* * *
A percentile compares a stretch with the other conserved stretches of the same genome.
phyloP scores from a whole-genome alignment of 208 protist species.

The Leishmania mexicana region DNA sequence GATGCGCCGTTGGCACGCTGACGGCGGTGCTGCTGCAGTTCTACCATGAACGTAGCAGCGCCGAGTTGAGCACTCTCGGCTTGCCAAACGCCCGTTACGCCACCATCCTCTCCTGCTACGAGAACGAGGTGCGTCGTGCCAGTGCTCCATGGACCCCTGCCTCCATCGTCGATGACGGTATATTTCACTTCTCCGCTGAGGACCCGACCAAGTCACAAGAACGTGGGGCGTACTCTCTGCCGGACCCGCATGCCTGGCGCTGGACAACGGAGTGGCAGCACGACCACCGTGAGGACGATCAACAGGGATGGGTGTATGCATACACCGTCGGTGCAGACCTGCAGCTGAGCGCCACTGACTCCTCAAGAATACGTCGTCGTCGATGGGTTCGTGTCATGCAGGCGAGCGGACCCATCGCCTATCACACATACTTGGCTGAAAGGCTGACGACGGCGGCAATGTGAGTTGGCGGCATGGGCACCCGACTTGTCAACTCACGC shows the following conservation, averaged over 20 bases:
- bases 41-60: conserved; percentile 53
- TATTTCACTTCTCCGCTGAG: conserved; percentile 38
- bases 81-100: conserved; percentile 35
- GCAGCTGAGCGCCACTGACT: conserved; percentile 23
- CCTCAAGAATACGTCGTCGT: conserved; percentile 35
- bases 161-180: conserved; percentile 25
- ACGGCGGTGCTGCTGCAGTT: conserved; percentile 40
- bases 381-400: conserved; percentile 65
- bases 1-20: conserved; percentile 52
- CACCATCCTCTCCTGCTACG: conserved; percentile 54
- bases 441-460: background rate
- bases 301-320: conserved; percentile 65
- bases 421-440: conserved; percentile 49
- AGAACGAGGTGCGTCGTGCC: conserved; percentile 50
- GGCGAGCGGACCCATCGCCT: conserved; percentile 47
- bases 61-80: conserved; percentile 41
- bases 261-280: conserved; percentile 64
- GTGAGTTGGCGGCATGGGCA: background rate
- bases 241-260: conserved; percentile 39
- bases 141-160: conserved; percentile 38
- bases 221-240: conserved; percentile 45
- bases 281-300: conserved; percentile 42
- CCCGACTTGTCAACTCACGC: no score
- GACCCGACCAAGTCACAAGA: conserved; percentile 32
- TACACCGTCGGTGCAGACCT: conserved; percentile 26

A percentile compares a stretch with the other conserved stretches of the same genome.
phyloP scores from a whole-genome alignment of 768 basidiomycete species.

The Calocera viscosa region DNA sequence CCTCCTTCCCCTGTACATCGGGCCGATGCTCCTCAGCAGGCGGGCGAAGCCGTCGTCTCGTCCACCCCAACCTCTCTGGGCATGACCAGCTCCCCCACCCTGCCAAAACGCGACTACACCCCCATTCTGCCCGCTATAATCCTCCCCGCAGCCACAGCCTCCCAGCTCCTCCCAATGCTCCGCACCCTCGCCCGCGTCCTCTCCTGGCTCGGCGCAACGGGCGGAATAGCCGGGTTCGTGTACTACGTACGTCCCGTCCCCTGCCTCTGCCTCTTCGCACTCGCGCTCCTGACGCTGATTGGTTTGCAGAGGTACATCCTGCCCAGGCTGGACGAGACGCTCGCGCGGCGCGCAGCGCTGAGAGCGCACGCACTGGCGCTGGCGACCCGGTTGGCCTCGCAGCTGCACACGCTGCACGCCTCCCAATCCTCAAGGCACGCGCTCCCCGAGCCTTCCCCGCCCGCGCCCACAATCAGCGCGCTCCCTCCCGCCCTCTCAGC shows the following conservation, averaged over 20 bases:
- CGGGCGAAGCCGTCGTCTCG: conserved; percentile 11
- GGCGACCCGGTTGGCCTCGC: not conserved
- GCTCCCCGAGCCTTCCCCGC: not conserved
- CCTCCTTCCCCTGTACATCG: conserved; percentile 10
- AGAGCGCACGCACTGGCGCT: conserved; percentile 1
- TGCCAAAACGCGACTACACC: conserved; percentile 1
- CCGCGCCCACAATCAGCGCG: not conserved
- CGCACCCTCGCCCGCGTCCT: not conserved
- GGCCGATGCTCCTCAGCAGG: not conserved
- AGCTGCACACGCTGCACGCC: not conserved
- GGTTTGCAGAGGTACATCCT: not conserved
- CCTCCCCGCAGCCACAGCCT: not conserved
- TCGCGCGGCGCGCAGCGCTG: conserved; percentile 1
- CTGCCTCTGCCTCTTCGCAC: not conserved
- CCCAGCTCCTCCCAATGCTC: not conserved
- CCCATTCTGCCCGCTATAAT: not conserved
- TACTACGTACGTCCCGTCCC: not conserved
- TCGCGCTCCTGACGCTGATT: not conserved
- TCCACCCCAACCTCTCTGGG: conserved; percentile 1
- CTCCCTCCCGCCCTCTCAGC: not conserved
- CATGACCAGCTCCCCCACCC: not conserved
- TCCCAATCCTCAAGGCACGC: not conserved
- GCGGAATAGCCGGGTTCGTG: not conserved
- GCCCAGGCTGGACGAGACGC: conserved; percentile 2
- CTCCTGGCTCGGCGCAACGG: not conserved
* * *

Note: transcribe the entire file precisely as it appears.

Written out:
A percentile compares a stretch with the other conserved stretches of the same genome.
phyloP scores from a whole-genome alignment of 208 protist species.

The Leishmania mexicana region DNA sequence GATGCGCCGTTGGCACGCTGACGGCGGTGCTGCTGCAGTTCTACCATGAACGTAGCAGCGCCGAGTTGAGCACTCTCGGCTTGCCAAACGCCCGTTACGCCACCATCCTCTCCTGCTACGAGAACGAGGTGCGTCGTGCCAGTGCTCCATGGACCCCTGCCTCCATCGTCGATGACGGTATATTTCACTTCTCCGCTGAGGACCCGACCAAGTCACAAGAACGTGGGGCGTACTCTCTGCCGGACCCGCATGCCTGGCGCTGGACAACGGAGTGGCAGCACGACCACCGTGAGGACGATCAACAGGGATGGGTGTATGCATACACCGTCGGTGCAGACCTGCAGCTGAGCGCCACTGACTCCTCAAGAATACGTCGTCGTCGATGGGTTCGTGTCATGCAGGCGAGCGGACCCATCGCCTATCACACATACTTGGCTGAAAGGCTGACGACGGCGGCAATGTGAGTTGGCGGCATGGGCACCCGACTTGTCAACTCACGC shows the following conservation, averaged over 20 bases:
- bases 41-60: conserved; percentile 53
- TATTTCACTTCTCCGCTGAG: conserved; percentile 38
- bases 81-100: conserved; percentile 35
- GCAGCTGAGCGCCACTGACT: conserved; percentile 23
- CCTCAAGAATACGTCGTCGT: conserved; percentile 35
- bases 161-180: conserved; percentile 25
- ACGGCGGTGCTGCTGCAGTT: conserved; percentile 40
- bases 381-400: conserved; percentile 65
- bases 1-20: conserved; percentile 52
- CACCATCCTCTCCTGCTACG: conserved; percentile 54
- bases 441-460: background rate
- bases 301-320: conserved; percentile 65
- bases 421-440: conserved; percentile 49
- AGAACGAGGTGCGTCGTGCC: conserved; percentile 50
- GGCGAGCGGACCCATCGCCT: conserved; percentile 47
- bases 61-80: conserved; percentile 41
- bases 261-280: conserved; percentile 64
- GTGAGTTGGCGGCATGGGCA: background rate
- bases 241-260: conserved; percentile 39
- bases 141-160: conserved; percentile 38
- bases 221-240: conserved; percentile 45
- bases 281-300: conserved; percentile 42
- CCCGACTTGTCAACTCACGC: no score
- GACCCGACCAAGTCACAAGA: conserved; percentile 32
- TACACCGTCGGTGCAGACCT: conserved; percentile 26

A percentile compares a stretch with the other conserved stretches of the same genome.
phyloP scores from a whole-genome alignment of 768 basidiomycete species.

The Calocera viscosa region DNA sequence CCTCCTTCCCCTGTACATCGGGCCGATGCTCCTCAGCAGGCGGGCGAAGCCGTCGTCTCGTCCACCCCAACCTCTCTGGGCATGACCAGCTCCCCCACCCTGCCAAAACGCGACTACACCCCCATTCTGCCCGCTATAATCCTCCCCGCAGCCACAGCCTCCCAGCTCCTCCCAATGCTCCGCACCCTCGCCCGCGTCCTCTCCTGGCTCGGCGCAACGGGCGGAATAGCCGGGTTCGTGTACTACGTACGTCCCGTCCCCTGCCTCTGCCTCTTCGCACTCGCGCTCCTGACGCTGATTGGTTTGCAGAGGTACATCCTGCCCAGGCTGGACGAGACGCTCGCGCGGCGCGCAGCGCTGAGAGCGCACGCACTGGCGCTGGCGACCCGGTTGGCCTCGCAGCTGCACACGCTGCACGCCTCCCAATCCTCAAGGCACGCGCTCCCCGAGCCTTCCCCGCCCGCGCCCACAATCAGCGCGCTCCCTCCCGCCCTCTCAGC shows the following conservation, averaged over 20 bases:
- CGGGCGAAGCCGTCGTCTCG: conserved; percentile 11
- GGCGACCCGGTTGGCCTCGC: not conserved
- GCTCCCCGAGCCTTCCCCGC: not conserved
- CCTCCTTCCCCTGTACATCG: conserved; percentile 10
- AGAGCGCACGCACTGGCGCT: conserved; percentile 1
- TGCCAAAACGCGACTACACC: conserved; percentile 1
- CCGCGCCCACAATCAGCGCG: not conserved
- CGCACCCTCGCCCGCGTCCT: not conserved
- GGCCGATGCTCCTCAGCAGG: not conserved
- AGCTGCACACGCTGCACGCC: not conserved
- GGTTTGCAGAGGTACATCCT: not conserved
- CCTCCCCGCAGCCACAGCCT: not conserved
- TCGCGCGGCGCGCAGCGCTG: conserved; percentile 1
- CTGCCTCTGCCTCTTCGCAC: not conserved
- CCCAGCTCCTCCCAATGCTC: not conserved
- CCCATTCTGCCCGCTATAAT: not conserved
- TACTACGTACGTCCCGTCCC: not conserved
- TCGCGCTCCTGACGCTGATT: not conserved
- TCCACCCCAACCTCTCTGGG: conserved; percentile 1
- CTCCCTCCCGCCCTCTCAGC: not conserved
- CATGACCAGCTCCCCCACCC: not conserved
- TCCCAATCCTCAAGGCACGC: not conserved
- GCGGAATAGCCGGGTTCGTG: not conserved
- GCCCAGGCTGGACGAGACGC: conserved; percentile 2
- CTCCTGGCTCGGCGCAACGG: not conserved